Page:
Since Cuba's police never solved the case, Jose Martinez-Fernandez offers four possible explanations for the killing. One suggests that George was the victim of a robbery turned violent when he tried to resist. A second was that George's position as an activist on the Mixed Commission made him a target of a conspiracy by slave traders bent on removing him from the court; this explanation, however, appears weak. Even though many officials who worked to suppress the slave trade felt their lives in danger at one time or another, few came to any harm. George may also have been the victim of revenge by a disgruntled employee. George had problems with an assistant during his entire time in Havana. In fact, Blackhouse made several complaints about the employee to the Foreign Office. No evidence, however, ever connected this employee with the killing. The fourth and least plausible explanation for George's death was that he was the victim of a ritualistic murder by an Afro-Cuban cult. This theory had little merit because Blackhouse was well known and liked among the city's people of color. Martinez-Fernandez admits we may never know who killed George Blackhouse. Regardless, his speculations on the murder were interesting.
Fighting Slavery, ends much like a novel. The book offers a sense of closure for all of the characters involved. For Cuba, however, the specter of the slave trade would be with them for some time. The island continued to accept African slaves by the thousands for over a decade. Only when it became more profitable to import Chinese indentured workers than slaves did the flow of Africans cease.
Martinez-Fernandez paints a vivid picture of nineteenth-century Havana. He writes the book in a way that makes it a joy to read. What's more, since little research is published on the judges of the Havana Mixed Commission, Fighting Slavery provides a glimpse into how the Mixed Court worked. The chapters on women and Protestants in Havana are also invaluable. Any scholar wanting to read a history of upper-class foreigners in Cuba will find Fighting Slavery engrossing.
Ultimately, however, the book will disappoint readers looking to understand British efforts at "fighting slavery" in Cuba and the Havana Mixed Commission. Since the Blackhouses lived in Havana for less than four years, readers cannot consider their experiences definitive of the era. Martinez-Fernandez does do a good job of trying to explore the nuances of the period of the illegal Cuban slave trade (roughly 1817-1870). However, because the narrative is based on the short time the Blackhouses were in Cuba (1853-1855), Fighting Slavery does not tell the whole story of the illicit Cuban slave trade. Moreover, the Blackhouse's hiring of slaves hardly qualifies them as abolitionists. While in Havana, the family made few efforts to promote Cuban emancipation. Even though George Blackhouse did attempt to improve the plight of a few emancipados, his efforts should be seen as perfunctory at best. Furthermore, Fighting Slavery offers little discussion of the Havana Mixed Commission's adjudication of suspected slave vessels. Martinez-Fernandez dedicates only one-half a chapter discussing George's role in the commission. Other than the author's cursory background information on the Cuban slave trade, the book holds little material on the Mixed Commission or the impact of its presence.
Two points in the narrative need clarification. Martinez-Fernandez writes, "[n]ot until the 1860s, with a civil war [sic] raging in the United States, did Lincoln's government agree to cooperate with Great Britain in the struggle against the commerce in African chattel laborers" (p. 47). While it is true that the United States did not allow the British the right to search US-flagged vessels until 1862, the statement is misleading. There was an 1842 agreement between the United States and Great Britain that allowed for joint patrolling missions. This treaty was the first time the British and the US "officially" cooperated in the suppression of the slave trade. Second, when discussing the cost of services in Cuba, Fighting Slavery often mixes units of pesos and dollars. This method of description confused this reader. Converting monetary units to one currency or another would improve the readability of the narrative.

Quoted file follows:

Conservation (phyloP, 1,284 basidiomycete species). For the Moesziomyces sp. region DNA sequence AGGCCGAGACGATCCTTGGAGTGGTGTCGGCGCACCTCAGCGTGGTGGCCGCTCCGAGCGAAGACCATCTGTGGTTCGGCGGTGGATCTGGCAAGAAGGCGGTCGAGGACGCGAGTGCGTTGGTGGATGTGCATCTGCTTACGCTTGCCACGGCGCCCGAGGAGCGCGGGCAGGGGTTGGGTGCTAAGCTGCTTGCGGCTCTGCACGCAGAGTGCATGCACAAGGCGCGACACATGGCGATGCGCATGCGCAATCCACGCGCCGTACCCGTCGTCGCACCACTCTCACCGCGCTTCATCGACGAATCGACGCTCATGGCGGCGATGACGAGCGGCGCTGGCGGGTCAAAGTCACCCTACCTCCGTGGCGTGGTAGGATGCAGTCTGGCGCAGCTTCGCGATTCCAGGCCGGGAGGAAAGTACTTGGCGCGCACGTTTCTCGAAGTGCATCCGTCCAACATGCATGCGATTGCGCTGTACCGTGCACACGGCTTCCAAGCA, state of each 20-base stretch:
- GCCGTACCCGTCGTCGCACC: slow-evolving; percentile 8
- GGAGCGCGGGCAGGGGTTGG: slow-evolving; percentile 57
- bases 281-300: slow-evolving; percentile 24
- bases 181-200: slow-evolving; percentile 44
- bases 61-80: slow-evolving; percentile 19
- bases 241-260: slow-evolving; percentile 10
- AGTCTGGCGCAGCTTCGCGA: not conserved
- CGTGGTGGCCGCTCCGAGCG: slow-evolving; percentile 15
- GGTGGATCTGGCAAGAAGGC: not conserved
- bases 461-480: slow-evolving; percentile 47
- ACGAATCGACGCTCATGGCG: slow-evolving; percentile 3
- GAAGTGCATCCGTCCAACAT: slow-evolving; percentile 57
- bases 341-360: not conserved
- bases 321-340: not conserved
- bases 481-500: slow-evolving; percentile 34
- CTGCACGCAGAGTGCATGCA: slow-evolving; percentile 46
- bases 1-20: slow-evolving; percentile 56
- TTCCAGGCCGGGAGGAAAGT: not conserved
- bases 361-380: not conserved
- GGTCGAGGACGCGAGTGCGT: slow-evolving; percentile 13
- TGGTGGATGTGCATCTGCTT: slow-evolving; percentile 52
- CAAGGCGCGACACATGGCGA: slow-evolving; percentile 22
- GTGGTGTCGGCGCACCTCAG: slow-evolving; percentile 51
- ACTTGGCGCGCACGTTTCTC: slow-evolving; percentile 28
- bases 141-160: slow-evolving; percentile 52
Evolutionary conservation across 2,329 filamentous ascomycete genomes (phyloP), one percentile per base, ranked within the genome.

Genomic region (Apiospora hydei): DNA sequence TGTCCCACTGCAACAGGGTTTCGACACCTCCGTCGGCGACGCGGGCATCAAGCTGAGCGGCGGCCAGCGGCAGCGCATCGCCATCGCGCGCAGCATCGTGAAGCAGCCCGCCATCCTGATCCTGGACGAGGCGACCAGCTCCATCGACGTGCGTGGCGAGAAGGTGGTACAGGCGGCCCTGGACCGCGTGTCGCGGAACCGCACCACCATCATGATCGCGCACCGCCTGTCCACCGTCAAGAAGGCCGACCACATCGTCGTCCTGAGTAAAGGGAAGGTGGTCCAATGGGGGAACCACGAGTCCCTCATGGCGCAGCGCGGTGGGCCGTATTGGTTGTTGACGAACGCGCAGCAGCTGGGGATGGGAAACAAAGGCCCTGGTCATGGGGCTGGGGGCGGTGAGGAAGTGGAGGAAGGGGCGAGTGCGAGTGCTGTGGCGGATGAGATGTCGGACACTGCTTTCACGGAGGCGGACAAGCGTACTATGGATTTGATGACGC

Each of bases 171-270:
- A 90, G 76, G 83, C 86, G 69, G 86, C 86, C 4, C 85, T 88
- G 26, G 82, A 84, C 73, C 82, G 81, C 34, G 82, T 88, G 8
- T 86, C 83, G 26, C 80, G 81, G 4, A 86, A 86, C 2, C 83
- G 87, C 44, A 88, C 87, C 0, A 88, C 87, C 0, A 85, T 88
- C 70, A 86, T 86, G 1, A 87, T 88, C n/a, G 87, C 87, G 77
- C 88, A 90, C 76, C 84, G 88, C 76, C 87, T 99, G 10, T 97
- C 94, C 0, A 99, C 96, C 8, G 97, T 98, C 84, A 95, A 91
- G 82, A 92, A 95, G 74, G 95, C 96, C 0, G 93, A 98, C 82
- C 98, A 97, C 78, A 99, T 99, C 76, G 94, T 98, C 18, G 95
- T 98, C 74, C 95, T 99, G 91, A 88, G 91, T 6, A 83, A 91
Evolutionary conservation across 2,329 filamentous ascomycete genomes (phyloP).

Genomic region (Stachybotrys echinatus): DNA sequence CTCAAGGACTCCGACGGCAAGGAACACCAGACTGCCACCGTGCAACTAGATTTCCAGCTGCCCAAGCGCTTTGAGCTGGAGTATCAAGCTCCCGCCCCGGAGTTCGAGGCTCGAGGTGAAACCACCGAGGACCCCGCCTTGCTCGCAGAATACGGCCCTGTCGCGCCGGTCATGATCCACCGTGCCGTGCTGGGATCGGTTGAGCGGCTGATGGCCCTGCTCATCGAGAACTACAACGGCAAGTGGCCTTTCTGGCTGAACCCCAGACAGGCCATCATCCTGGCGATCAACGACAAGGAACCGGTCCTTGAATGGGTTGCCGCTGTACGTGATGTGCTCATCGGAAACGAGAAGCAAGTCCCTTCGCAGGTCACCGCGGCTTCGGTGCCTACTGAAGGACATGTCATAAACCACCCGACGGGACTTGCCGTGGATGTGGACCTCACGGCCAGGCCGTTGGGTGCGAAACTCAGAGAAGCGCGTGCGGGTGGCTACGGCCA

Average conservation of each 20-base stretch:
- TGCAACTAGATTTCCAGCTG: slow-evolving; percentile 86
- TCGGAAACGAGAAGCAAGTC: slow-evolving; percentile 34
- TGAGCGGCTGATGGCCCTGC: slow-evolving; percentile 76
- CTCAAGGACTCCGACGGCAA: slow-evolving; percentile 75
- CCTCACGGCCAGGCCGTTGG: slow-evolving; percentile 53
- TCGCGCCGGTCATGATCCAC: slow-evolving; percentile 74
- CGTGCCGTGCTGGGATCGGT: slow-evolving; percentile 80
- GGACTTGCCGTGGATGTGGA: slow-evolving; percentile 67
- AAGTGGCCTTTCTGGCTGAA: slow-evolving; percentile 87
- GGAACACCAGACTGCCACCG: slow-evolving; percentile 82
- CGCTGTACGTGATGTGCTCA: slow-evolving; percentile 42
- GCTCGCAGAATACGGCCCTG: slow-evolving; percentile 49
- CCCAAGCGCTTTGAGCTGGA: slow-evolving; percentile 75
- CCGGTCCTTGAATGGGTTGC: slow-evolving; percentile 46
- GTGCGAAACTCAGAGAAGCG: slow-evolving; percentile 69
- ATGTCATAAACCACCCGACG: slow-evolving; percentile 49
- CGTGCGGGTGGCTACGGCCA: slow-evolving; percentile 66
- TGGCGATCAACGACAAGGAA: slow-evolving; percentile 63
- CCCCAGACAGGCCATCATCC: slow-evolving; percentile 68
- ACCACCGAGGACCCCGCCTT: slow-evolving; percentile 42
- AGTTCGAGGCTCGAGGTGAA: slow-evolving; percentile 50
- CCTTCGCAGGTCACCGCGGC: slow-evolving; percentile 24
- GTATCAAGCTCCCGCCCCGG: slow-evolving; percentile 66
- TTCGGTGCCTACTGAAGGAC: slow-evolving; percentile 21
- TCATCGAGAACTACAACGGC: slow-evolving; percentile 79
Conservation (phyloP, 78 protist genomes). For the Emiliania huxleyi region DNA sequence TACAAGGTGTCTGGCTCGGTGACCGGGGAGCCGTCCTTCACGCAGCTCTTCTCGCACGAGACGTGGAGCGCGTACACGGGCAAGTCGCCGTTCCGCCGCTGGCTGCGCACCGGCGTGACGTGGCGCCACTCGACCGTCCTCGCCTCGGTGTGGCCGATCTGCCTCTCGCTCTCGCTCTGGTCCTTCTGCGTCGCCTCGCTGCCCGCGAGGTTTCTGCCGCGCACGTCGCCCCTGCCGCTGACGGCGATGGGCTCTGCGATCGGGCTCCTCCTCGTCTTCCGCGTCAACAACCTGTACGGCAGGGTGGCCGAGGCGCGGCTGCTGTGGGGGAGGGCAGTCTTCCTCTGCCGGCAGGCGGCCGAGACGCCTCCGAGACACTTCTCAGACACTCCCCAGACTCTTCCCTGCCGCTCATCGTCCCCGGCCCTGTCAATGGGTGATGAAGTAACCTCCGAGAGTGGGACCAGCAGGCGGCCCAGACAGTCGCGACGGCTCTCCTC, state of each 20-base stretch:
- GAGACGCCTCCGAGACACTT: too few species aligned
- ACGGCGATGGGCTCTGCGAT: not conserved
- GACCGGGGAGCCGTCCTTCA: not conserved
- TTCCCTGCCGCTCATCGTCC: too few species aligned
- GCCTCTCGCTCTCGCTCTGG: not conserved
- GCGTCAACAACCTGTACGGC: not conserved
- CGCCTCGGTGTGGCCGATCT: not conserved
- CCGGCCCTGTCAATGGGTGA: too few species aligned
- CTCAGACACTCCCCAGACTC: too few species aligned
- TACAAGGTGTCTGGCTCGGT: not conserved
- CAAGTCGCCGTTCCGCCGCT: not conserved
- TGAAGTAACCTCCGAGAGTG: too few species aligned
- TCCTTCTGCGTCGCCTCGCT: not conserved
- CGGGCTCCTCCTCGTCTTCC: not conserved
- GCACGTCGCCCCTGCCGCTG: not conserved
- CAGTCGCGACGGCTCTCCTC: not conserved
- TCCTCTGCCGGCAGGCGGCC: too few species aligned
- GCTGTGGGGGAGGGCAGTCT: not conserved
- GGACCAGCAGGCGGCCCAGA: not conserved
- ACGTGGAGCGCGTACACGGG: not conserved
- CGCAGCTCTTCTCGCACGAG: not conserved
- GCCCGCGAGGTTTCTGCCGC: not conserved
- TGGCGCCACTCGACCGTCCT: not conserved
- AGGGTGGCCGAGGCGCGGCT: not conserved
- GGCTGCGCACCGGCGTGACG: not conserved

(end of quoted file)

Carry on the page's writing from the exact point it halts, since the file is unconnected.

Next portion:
On the whole, Fighting Slavery is a worthwhile book. Unfortunately, the book contained several editorial errors. Although minor mistakes--most are capitalization and punctuation inaccuracies--they do distract the reader. Another criticism of the book is the title; it does not aptly describe the book's subject matter. Little is said about fighting slavery. Nevertheless, we do learn about the life and times of a British family in nineteenth-century Havana. Martinez-Fernandez's view into nineteenth-century Cuba is fascinating; he offers a compelling and interesting social history of a British family residing in Havana. Historians will find Fighting Slavery's bibliography important for its wealth of nineteenth-century citations on life in Cuba. Scholars and students of Latin American history and members of the public at large will surely find Fighting Slavery valuable for understanding the experience of elite foreigners in nineteenth-century Havana.
. For examples see, Louis A. Perez Jr., Slaves, Sugar, and Colonial Society: Travel Accounts of Cuba, 1801-1899 (Wilmington, De.: Scholarly Resources, 1992).
. The African Slave Trade, 1850, HT 861, Box 4, New York Historical Society, New York, NY, p. 95.
. Luis Martinez-Fernandez, "The Havana Anglo-Spanish Mixed Commission for the Suppression of the Slave trade and Cuba's Emancipados," Slaveryand Abolition, Vol. 16 No. 2 (August, 1995), p. 207.
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Eric Anderson. Review of Martinez-Fernandez, Luis, Fighting Slavery in the Caribbean: The Life and Times of a British Family in Nineteenth-Century Havana.